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AT&T Loses California Case After Lying To Consumers About ‘Unlimited’ Data Throttling

Back in 2014 the FTC sued AT&T for selling “unlimited” wireless data plans with very real and annoying limits. The lawsuit noted that, starting in 2011, AT&T began selling “unlimited” plans that actually throttled upwards of 90 percent of your downstream speeds after using just two or three gigabytes of data. AT&T spent years trying to wiggle out of the lawsuit via a variety of legal gymnastics, including at one point trying to claim that the very same net neutrality and FCC Title II rules AT&T was trying to kill prevented the FTC from holding it accountable.

Nearly a decade after the battle began, the company agreed last fall to a $60 million settlement with the FTC without actually admitting any wrongdoing. That $60 million, after lawyers get a cut, will be split among millions of customers who signed up for AT&T unlimited data plans before 2011. Moving forward, AT&T also has to clearly disclose any limits on its “unlimited data plans” in a conspicuous manner (read: not hidden via fine print or embedded in a hyperlinked asterisk).

But AT&T took another hit last week in a different five-year-old case in California over the throttling. There, AT&T’s attempt to ban consumers from suing it for bad behavior was initially upheld by a court ruling in 2016. But a 2017 California Supreme Court decision effectively changed the state’s arbitration law, resulting in that AT&T victory being overturned in 2018. AT&T appealed that decision but last week lost the appeal, allowing the case to proceed:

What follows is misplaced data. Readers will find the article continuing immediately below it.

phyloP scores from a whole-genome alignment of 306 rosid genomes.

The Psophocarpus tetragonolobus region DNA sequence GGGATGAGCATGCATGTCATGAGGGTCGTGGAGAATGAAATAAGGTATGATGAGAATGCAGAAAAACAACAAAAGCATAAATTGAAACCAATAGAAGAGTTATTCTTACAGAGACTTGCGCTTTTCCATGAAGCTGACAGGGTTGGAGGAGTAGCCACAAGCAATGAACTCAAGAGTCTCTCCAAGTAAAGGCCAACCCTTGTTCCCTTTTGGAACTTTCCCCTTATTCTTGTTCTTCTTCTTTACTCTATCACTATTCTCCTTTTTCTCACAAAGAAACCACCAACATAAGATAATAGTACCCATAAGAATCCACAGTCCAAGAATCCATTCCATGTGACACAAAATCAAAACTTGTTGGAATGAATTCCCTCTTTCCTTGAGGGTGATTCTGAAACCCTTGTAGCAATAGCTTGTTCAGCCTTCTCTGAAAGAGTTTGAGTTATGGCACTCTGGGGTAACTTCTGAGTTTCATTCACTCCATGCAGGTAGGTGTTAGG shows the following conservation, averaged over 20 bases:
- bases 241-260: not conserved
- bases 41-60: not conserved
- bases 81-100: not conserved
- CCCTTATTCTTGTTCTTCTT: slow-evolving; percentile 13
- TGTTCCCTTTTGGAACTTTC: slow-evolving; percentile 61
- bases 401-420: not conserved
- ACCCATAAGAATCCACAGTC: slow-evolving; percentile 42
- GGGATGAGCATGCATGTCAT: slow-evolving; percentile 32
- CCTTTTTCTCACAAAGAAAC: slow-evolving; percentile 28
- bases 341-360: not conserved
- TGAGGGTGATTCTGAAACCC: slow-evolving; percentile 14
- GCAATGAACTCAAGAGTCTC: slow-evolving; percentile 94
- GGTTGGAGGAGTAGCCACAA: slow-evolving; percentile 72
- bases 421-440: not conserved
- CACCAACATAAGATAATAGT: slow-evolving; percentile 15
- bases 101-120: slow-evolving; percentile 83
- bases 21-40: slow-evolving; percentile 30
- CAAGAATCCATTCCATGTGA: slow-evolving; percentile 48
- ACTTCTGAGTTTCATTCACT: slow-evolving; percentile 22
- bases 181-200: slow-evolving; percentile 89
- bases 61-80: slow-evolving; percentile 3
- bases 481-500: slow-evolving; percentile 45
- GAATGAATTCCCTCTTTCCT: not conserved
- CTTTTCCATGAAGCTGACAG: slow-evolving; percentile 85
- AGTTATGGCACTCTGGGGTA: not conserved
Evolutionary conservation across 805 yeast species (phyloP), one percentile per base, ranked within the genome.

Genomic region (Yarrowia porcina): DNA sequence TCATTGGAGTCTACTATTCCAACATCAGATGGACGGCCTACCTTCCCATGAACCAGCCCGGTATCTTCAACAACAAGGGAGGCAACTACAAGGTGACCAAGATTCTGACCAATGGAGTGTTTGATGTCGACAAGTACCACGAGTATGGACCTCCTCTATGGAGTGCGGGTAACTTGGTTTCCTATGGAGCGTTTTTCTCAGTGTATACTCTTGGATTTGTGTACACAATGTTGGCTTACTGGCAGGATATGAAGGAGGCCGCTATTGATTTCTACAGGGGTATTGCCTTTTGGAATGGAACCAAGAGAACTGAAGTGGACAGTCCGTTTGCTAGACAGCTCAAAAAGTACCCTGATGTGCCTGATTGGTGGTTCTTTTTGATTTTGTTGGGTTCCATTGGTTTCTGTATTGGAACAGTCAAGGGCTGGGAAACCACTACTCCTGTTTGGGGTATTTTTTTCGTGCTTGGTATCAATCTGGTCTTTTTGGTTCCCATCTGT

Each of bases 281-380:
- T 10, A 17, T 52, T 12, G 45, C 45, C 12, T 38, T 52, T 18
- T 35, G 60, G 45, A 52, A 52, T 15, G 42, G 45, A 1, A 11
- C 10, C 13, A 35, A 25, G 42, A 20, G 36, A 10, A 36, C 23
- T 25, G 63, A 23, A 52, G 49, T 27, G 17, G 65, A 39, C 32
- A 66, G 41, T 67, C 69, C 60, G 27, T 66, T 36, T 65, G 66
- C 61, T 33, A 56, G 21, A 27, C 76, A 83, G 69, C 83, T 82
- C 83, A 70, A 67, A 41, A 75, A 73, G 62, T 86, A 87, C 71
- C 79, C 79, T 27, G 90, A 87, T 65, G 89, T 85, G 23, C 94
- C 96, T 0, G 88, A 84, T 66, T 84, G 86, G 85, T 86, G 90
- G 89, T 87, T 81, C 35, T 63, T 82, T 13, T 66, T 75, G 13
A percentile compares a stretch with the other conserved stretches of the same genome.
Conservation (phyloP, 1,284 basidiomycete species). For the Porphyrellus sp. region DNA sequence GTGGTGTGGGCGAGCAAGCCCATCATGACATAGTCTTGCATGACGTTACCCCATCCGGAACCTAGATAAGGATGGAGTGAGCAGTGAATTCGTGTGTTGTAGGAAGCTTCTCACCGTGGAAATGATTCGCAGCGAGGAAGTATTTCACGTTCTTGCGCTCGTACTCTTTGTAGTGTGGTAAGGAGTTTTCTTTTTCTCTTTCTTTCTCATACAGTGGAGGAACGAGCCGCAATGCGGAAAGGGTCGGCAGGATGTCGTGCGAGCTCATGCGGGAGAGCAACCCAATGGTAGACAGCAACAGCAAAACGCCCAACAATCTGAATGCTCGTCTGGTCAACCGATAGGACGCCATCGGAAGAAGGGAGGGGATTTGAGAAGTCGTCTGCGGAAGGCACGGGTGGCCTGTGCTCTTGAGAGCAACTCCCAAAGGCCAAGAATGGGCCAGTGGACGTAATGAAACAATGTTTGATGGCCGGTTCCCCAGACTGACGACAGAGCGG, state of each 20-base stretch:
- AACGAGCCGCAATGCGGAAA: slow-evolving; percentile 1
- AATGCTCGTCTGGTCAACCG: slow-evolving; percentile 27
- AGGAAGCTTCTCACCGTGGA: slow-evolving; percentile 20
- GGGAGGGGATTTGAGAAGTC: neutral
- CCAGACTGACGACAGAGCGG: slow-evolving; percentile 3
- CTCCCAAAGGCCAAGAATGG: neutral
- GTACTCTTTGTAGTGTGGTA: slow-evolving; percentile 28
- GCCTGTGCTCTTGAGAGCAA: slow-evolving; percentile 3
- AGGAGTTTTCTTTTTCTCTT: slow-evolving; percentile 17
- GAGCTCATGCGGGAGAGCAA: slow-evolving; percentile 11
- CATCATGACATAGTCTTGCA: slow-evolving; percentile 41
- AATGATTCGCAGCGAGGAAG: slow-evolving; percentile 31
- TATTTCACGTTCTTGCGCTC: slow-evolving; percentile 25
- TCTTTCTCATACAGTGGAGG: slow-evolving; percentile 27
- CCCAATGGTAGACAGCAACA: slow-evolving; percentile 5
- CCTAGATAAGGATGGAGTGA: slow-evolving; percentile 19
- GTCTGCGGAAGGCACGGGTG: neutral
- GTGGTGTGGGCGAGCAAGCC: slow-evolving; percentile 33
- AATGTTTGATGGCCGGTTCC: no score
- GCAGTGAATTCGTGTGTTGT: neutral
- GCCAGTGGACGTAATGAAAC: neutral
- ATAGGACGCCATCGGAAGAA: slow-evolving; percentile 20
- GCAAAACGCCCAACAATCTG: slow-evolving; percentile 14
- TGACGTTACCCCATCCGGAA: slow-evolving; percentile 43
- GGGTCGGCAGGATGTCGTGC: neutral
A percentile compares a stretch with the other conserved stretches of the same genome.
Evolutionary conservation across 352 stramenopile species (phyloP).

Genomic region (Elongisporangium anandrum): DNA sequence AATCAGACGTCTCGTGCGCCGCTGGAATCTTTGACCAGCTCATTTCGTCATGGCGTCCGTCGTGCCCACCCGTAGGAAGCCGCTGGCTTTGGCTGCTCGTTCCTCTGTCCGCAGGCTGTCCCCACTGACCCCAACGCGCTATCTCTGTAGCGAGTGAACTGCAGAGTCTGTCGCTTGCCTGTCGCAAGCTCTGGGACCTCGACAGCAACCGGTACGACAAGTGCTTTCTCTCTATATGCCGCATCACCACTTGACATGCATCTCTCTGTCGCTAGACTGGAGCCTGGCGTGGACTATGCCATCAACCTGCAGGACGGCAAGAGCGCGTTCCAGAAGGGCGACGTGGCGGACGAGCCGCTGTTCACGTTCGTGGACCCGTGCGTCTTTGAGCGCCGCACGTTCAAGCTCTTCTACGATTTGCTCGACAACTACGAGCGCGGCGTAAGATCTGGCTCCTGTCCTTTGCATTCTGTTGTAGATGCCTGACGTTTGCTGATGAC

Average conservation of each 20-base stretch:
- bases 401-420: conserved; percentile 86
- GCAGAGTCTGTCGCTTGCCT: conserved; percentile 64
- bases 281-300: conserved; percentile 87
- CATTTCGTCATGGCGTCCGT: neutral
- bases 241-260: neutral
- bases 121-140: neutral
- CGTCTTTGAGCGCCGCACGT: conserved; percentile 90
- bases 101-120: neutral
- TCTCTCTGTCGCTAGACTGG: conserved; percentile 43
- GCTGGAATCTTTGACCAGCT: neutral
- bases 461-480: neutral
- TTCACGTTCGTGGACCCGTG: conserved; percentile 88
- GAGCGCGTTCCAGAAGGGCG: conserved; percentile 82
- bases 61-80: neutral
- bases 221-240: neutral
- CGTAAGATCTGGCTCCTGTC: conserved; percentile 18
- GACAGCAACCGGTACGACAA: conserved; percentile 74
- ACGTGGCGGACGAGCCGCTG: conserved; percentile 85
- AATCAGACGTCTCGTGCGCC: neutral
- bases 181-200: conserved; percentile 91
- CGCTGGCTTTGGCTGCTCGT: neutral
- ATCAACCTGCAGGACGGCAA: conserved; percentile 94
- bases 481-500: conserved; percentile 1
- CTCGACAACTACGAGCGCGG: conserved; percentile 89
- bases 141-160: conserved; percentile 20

“AT&T appealed that ruling to the US Court of Appeals for the Ninth Circuit, but a three-judge panel at that court rejected AT&T’s appeal in a ruling issued Tuesday. Judges said they must follow the California Supreme Court decision—known as the McGill rule—”which held that an agreement, like AT&T’s, that waives public injunctive relief in any forum is contrary to California public policy and unenforceable.”

“Because we are bound by our decision in Blair [another case involving the McGill rule], we hold that AT&T’s arbitration agreement is unenforceable. Accordingly, we affirm the district court’s order denying AT&T’s motion to compel arbitration,” judges wrote Tuesday.”